… certain of my corporeal parts can be seen by me only in a peculiar perspectival foreshortening, and others (e.g. The head) are altogether invisible to me. The same Body which serves me as means for all my perception obstructs me in the perception of it itself and is a remarkable imperfectly constituted thing. (1952/1989, p. 167)

This passage reveals an over-reliance on vision as the key appendage for perception. Husserl’s position on the body as “a remarkably imperfectly constituted thing” holds true only if we elevate the sensibility of sight above all other perceptions. Seeing is not the only way of knowing. The privileging of one mode of perception over the rest of the perceptions leads to a binary division between sight at one end of the spectrum and all other senses collectively at the other end. Sight does not confirm knowledge of a clock in the room for the ear that hears it ticking or the fingers that touch the clock-hands moving, or for the entity that senses the passage of time with multiple sensibilities. The senses and perceptions are complementary, and all work together to provide a unified holistic experience.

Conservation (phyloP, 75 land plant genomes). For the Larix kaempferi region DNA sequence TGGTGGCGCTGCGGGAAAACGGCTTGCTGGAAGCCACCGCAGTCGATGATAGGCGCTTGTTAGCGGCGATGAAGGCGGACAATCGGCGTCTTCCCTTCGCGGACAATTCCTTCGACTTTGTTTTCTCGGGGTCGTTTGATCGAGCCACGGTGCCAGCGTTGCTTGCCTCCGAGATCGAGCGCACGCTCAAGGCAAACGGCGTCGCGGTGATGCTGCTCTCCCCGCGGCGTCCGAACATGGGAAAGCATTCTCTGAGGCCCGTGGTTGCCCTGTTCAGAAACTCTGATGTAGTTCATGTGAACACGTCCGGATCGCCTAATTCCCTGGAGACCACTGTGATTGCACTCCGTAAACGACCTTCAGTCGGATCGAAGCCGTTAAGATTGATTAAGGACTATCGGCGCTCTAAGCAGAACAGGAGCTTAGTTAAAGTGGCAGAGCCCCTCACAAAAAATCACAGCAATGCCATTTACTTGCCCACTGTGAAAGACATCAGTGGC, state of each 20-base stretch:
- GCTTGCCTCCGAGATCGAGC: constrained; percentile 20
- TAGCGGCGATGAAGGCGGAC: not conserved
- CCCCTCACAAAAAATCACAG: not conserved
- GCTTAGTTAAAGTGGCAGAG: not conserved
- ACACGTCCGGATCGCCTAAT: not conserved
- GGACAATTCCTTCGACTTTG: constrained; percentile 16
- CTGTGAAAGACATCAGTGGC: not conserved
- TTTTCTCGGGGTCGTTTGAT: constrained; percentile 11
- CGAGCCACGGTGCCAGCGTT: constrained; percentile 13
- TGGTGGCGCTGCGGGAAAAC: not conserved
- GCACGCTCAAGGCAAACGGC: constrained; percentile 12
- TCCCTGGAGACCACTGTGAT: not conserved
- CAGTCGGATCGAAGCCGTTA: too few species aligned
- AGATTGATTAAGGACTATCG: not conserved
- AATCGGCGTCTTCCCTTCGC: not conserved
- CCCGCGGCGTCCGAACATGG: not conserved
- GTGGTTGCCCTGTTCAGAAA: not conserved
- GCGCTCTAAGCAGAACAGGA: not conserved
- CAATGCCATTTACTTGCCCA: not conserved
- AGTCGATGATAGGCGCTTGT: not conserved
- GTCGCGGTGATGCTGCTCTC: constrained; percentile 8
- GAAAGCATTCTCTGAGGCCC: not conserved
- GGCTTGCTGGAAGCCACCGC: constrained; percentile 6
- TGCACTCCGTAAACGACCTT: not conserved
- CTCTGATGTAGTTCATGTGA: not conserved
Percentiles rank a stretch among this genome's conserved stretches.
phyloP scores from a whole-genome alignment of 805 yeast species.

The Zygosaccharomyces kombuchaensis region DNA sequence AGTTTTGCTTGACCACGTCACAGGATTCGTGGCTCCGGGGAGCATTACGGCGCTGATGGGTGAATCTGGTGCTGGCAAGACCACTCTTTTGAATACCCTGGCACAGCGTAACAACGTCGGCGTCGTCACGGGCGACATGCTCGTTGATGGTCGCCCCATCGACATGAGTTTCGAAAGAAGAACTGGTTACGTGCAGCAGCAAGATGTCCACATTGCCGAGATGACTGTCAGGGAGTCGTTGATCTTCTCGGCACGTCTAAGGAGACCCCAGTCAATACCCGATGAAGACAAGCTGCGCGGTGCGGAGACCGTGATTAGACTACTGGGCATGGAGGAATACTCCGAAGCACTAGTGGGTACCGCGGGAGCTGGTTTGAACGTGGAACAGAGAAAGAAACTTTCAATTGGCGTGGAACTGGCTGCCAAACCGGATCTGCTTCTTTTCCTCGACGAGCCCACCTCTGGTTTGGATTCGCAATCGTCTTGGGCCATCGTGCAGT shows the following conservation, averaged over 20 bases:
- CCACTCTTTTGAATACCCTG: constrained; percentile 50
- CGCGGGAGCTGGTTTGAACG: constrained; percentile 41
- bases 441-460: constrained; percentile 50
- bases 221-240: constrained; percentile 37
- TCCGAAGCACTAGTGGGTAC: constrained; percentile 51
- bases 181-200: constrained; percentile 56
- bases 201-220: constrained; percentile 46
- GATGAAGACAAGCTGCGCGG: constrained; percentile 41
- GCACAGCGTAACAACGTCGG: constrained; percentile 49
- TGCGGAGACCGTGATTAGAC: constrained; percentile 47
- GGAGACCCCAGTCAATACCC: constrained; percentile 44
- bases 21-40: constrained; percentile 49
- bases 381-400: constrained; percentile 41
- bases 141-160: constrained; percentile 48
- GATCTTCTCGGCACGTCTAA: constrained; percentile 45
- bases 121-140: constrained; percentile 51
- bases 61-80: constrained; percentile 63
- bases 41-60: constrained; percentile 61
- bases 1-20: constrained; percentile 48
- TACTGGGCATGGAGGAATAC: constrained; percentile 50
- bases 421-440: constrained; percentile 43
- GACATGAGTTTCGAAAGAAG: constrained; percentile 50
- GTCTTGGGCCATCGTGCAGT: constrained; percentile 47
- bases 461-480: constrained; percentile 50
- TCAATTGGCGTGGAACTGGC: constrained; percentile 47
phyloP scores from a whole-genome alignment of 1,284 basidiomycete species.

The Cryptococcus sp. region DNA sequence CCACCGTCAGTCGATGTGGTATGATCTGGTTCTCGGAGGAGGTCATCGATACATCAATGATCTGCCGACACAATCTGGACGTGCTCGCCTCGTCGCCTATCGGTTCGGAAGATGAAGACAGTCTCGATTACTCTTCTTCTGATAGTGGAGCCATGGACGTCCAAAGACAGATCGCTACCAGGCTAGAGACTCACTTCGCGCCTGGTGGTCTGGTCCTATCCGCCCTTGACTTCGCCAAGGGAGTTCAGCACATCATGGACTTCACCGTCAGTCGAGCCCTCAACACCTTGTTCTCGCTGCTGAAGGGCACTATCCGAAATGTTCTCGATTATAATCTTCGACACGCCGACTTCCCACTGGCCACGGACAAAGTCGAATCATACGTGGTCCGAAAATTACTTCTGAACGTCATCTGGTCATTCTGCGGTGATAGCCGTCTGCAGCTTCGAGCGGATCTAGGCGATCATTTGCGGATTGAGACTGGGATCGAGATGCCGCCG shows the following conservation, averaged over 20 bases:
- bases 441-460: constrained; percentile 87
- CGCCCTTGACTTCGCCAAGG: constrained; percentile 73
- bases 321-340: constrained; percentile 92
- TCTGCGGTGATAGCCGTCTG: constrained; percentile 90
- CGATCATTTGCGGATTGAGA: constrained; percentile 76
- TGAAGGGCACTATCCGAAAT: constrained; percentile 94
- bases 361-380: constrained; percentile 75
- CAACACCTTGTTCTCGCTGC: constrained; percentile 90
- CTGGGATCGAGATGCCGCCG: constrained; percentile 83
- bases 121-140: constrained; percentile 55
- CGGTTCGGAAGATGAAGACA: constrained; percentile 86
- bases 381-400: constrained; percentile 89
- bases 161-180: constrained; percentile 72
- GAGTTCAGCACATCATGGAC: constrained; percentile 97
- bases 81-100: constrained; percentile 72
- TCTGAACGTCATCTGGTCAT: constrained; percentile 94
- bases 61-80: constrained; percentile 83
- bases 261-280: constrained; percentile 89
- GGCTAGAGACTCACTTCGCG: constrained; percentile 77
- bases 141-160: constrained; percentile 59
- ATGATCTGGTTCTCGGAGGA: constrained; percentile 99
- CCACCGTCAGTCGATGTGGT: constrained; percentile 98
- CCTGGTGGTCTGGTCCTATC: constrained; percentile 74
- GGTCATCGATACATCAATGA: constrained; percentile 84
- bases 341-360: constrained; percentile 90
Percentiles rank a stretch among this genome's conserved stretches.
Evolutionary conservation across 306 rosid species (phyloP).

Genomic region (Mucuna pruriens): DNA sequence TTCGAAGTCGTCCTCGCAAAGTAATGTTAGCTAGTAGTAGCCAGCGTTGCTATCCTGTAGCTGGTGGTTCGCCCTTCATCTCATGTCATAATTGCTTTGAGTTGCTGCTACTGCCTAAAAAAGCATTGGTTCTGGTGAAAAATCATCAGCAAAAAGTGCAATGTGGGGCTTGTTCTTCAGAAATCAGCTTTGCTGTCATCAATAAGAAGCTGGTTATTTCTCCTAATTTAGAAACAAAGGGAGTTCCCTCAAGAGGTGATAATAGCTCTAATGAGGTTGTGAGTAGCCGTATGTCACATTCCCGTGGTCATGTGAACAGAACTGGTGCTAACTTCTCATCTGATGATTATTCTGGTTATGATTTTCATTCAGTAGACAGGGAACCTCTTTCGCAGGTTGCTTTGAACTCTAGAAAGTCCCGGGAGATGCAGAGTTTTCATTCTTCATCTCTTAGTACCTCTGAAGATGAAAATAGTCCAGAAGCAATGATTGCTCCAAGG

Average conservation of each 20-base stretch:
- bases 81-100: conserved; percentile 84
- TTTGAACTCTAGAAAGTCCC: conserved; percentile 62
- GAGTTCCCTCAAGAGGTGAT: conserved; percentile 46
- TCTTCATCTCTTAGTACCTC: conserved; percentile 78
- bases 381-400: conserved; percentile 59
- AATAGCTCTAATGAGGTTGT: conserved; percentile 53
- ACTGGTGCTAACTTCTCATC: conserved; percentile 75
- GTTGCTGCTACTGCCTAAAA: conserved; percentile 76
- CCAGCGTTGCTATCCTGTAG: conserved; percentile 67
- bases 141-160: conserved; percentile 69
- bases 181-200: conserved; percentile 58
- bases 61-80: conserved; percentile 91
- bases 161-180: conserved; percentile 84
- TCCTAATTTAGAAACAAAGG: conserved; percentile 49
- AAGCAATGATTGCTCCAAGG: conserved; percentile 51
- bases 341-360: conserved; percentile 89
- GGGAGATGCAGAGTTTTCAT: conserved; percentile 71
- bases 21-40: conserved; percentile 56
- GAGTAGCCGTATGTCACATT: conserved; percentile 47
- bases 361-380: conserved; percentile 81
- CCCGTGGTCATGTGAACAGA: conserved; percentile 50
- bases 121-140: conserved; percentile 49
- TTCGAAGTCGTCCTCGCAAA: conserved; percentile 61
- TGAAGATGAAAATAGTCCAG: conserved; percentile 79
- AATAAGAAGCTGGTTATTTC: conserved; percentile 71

Merleau-Ponty, on the other hand, seems acutely aware of the difficulties metaphorical language poses in describing lived experience. In his attempt to describe corporeity he says:

We discover beneath intelligence and beneath perception a more fundamental function: a vector moving in every direction, like a searchlight, by which we can orient ourselves toward anything, in ourselves or outside of ourselves, and by which we can have a behaviour with regard to this object. (1945/2012, p. 137)

But then goes on to note:

The comparison to a search light is not a good one, since it takes for granted the given objects upon which intelligence projects its light, whereas the core function we are speaking of here – prior to making us see or know objects – first more secretly brings them into existence for us. So let us say instead…that the life of consciousness – epistemic life, the life of desire, or perceptual life – is underpinned by an ‘intentional arc’ that projects around us our past, our future, our human milieu, our physical situation, our ideological situation, and our moral situation, or rather, that ensures that we are situated within all of these relationships. This intentional arc creates the unity of the senses, the unity of the senses with intelligence, and the unity of sensitivity and motricity. (p.137)